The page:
Weird. Apparently, Ronnie Earle figured out the original indictment against DeLay was one that wouldn’t hold water, in that he was indicted for something that isn’t a crime, and went before a Grand Jury today and got a separate indictment for money laundering.
Your guess is as good as mine as to what the hell is going on. I will have links when there are some. This just happened.
Basic link here.
*** Update ***
Just so we are clear, as JCricket points out in the comments, I may be completely wrong about the initial charge. And before the jackasses start accusing me of shilling for DeLay (because you know they will), I have wanted no part of DeLay for years and have been publicly calling for his resignation for months.
*** Update ***
The new indictment comes hours after DeLay’s attorneys filed a motion to dismiss the first case. That motion was based on the argument that the conspiracy charge against DeLay was based on a law that wasn’t effective until 2003, the year after the alleged money transfers.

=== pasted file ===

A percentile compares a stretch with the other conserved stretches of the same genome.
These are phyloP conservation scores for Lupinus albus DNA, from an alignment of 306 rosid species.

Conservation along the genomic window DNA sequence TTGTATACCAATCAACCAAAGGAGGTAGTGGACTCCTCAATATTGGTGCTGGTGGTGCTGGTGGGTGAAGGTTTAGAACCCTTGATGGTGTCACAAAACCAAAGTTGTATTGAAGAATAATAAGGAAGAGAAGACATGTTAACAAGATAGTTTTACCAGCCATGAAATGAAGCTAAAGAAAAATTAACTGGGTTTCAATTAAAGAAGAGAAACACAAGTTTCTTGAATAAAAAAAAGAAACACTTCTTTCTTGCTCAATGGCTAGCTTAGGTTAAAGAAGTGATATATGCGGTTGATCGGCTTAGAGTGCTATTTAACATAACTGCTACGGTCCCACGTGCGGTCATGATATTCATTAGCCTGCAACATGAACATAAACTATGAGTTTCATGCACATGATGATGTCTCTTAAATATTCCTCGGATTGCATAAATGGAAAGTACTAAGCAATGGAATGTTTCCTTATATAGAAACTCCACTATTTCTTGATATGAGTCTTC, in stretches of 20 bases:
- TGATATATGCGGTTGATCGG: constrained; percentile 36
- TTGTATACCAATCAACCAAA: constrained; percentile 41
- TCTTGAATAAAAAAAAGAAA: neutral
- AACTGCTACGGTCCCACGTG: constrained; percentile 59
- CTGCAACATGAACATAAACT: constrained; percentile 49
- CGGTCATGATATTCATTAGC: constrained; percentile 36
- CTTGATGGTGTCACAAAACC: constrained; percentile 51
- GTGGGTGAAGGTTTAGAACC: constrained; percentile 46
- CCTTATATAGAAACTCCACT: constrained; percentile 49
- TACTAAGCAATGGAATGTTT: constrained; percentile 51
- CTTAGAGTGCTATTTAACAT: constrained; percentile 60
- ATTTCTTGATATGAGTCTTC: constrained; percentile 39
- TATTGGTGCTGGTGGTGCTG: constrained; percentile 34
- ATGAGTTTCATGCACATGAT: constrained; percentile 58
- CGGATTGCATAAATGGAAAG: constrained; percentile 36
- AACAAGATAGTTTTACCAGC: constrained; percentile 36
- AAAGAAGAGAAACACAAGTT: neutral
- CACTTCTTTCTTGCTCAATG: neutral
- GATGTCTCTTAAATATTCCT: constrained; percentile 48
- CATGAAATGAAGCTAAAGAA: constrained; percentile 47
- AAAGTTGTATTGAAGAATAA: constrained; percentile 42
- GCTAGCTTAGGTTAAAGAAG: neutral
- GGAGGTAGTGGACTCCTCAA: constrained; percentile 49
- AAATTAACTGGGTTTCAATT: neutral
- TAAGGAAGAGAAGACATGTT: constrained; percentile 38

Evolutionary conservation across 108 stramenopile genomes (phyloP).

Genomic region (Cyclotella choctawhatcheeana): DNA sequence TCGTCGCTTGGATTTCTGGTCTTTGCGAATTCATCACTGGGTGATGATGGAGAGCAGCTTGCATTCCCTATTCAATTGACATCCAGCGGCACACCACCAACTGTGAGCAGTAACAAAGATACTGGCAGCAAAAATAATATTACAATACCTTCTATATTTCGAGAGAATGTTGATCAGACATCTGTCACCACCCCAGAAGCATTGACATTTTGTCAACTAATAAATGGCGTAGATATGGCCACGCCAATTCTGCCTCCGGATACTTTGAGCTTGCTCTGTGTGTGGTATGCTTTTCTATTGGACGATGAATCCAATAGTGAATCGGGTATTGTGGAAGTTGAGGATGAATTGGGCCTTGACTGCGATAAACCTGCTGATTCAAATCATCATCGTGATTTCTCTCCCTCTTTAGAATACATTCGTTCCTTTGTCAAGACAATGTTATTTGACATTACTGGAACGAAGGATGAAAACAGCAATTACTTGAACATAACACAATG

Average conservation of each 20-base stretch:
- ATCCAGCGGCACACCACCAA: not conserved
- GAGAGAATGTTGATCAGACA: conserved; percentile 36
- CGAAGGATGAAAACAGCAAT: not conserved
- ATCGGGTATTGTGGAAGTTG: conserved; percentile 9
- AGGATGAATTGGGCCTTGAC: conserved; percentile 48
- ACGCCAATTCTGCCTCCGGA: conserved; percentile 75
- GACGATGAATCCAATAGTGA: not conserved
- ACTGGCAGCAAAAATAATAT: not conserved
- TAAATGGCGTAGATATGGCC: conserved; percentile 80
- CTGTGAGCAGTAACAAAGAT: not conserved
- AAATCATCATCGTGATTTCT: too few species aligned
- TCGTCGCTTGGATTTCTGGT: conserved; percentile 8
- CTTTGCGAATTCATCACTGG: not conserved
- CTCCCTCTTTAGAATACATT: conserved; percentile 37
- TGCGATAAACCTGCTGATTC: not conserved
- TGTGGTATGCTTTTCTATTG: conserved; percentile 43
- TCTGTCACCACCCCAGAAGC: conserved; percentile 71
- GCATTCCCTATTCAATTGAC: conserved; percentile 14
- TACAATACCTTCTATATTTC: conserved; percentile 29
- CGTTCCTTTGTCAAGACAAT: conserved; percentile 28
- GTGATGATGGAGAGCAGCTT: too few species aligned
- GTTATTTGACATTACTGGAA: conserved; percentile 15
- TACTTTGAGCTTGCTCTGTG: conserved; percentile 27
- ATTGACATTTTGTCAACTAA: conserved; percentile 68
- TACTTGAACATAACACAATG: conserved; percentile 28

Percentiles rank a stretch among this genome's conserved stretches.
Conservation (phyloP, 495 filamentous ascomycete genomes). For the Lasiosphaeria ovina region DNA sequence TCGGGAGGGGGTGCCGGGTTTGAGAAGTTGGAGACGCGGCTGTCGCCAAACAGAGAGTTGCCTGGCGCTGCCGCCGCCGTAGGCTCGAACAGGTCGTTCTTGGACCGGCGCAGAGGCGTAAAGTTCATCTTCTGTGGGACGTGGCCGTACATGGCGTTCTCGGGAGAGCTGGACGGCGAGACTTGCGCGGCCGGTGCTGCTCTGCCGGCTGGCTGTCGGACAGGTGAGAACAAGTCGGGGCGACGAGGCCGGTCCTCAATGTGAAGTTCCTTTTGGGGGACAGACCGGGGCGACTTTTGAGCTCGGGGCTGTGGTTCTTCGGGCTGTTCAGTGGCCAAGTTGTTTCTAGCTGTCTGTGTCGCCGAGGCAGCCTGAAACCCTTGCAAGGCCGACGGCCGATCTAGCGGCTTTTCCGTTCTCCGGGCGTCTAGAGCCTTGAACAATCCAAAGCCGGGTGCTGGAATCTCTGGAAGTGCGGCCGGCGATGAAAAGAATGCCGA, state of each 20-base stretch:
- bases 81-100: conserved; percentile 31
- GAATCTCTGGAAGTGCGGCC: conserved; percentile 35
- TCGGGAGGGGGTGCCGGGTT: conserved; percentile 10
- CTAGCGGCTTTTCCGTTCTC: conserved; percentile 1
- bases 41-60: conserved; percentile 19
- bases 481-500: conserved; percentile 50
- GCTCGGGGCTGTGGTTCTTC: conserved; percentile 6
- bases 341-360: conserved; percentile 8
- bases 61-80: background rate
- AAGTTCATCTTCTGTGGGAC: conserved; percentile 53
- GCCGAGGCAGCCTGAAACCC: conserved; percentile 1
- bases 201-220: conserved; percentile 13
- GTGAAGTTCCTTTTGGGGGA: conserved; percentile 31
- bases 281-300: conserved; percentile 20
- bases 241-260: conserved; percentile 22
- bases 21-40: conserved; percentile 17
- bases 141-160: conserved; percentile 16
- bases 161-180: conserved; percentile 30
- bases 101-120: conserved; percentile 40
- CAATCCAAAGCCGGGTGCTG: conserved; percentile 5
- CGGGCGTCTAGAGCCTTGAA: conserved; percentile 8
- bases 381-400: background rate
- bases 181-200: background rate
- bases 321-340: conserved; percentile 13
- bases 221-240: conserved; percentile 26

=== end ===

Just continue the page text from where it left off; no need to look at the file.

“Since the indictment charges no offense, and since you have professed not to be politically motivated in bringing this indictment, I request that you immediately agree to dismiss the indictment so that the political consequences can be reversed,” attorney Dick DeGuerin wrote in a letter to Travis County District Attorney Ronnie Earle.
The judge who will preside in DeLay’s case is out of the country on vacation and couldn’t rule on the motion. Other state district judges declined to rule on the motion in his place, said Colleen Davis, a law clerk to Austin attorney Bill White, also represents DeLay.
George Dix, a professor at the University of Texas law school who is an expert in criminal law and procedure, said he doesn’t believe changes made to the Texas election code by the 2003 legislature have any effect on the conspiracy charge.
The penal code’s conspiracy charge allows for the charge if the defendants allegedly conspired to commit any felony, including an election code felony.
Just because the election code was “silent” on the penal code provision until 2003, it doesn’t mean it wasn’t a valid charge before 2003, Dix said.
“To me it just says, ‘We really mean what we said implicitly before,’” Dix said.
Make of it what you will.